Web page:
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Lipids. 1998 Jul;33(7):663-7.

Docosahexaenoic acid does not affect aggression of normal volunteers under nonstressful conditions. A randomized, placebo-controlled, double-blind study.

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First Department of Internal Medicine, Toyama Medical and Pharmaceutical University, Japan.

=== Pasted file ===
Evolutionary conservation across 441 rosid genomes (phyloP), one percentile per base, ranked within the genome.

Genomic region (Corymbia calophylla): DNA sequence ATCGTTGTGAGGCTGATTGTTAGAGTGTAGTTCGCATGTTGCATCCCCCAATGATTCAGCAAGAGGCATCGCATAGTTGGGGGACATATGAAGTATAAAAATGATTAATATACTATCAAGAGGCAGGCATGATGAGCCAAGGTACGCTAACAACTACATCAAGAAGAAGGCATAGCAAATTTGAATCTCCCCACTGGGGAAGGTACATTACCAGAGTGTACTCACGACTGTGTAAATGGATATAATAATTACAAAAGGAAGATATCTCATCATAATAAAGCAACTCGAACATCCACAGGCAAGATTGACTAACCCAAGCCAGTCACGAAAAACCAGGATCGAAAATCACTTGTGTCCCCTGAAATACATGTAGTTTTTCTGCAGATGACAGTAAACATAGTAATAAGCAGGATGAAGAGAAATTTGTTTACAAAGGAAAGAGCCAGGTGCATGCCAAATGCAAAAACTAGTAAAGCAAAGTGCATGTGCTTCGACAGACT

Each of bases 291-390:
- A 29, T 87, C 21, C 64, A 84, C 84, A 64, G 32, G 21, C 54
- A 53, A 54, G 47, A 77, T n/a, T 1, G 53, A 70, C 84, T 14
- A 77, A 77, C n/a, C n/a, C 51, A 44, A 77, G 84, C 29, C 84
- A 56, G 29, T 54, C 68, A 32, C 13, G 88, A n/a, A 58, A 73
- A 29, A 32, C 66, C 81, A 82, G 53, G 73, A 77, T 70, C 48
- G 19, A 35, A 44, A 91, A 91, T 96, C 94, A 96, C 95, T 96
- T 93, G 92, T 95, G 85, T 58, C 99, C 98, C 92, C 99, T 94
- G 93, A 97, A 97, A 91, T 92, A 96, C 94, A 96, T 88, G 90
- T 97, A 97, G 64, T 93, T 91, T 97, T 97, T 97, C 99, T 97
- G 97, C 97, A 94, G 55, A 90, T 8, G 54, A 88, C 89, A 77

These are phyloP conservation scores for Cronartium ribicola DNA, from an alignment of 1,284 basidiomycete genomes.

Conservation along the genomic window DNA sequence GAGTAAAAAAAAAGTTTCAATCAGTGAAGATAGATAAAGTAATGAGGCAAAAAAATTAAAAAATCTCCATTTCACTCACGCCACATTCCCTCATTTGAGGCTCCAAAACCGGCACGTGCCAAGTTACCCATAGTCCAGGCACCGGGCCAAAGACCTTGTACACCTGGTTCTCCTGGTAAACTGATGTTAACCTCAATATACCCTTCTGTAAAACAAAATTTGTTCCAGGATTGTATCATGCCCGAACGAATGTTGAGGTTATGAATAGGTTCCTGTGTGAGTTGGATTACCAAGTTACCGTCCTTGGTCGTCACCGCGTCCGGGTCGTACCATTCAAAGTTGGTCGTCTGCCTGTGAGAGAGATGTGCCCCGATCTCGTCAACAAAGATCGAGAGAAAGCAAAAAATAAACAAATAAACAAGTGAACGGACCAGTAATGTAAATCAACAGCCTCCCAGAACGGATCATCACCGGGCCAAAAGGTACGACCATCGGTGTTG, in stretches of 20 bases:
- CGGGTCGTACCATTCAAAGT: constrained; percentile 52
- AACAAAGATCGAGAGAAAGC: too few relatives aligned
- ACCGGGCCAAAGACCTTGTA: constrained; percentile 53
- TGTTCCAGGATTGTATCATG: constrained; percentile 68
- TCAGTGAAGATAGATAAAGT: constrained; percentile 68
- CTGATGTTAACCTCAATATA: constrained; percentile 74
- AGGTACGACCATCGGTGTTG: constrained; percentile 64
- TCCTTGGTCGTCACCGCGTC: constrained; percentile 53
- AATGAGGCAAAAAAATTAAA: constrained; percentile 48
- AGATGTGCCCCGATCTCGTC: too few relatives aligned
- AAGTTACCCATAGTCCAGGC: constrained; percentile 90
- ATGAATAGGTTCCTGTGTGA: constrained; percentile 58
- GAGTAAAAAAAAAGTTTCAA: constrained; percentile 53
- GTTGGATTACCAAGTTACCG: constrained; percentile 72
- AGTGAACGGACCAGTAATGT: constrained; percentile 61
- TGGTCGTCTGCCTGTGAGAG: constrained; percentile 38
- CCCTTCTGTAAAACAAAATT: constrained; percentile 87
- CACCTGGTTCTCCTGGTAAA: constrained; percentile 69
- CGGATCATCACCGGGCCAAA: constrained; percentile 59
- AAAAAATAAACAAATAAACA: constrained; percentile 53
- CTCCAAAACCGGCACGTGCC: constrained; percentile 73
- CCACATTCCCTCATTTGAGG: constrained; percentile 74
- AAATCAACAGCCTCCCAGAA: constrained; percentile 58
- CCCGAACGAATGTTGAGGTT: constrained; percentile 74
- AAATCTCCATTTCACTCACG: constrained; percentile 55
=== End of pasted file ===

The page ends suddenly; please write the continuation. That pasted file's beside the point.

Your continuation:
We previously found that docosahexaenoic acid (DHA) intake prevents aggression enhancement at times of mental stress. In the present study we investigated changes in aggression under nonstressful conditions. Forty-six students of two universities took either DHA-rich fish oil capsules containing 1.5 g DHA (DHA group: 13 males and 9 females) or control oil capsules containing 97% soybean oil plus 3% of another fish oil (control group: 11 males and 13 females) for 3 mon in a double-blind fashion. At the start and end of the study they took an aggression-estimating test (P-F Study) without a stressor component. DHA (5.9 to 8.5%, P < 0.001) and eicosapentaenoic acid (0.7 to 1.5%, P < 0.001) increased in red blood cell phospholipids in the DHA group, while linoleic acid increased slightly (8.3 to 9.1%, P < 0.002) in the soybean oil control group. In the control group, measured aggression levels decreased from 34.8 to 29.4% (P < 0.005), whereas they remained stable in the DHA group (33.5 to 33.8%). The intergroup differences (-5.4 vs. 0.3%) were marginally significant (P < or = 0.05). Aggression levels were stable in the DHA group whether there was stressor (as previously shown) or not. This effect of DHA appears to be interesting, considering the reported association between a low intake of n-3 fatty acids and depression.

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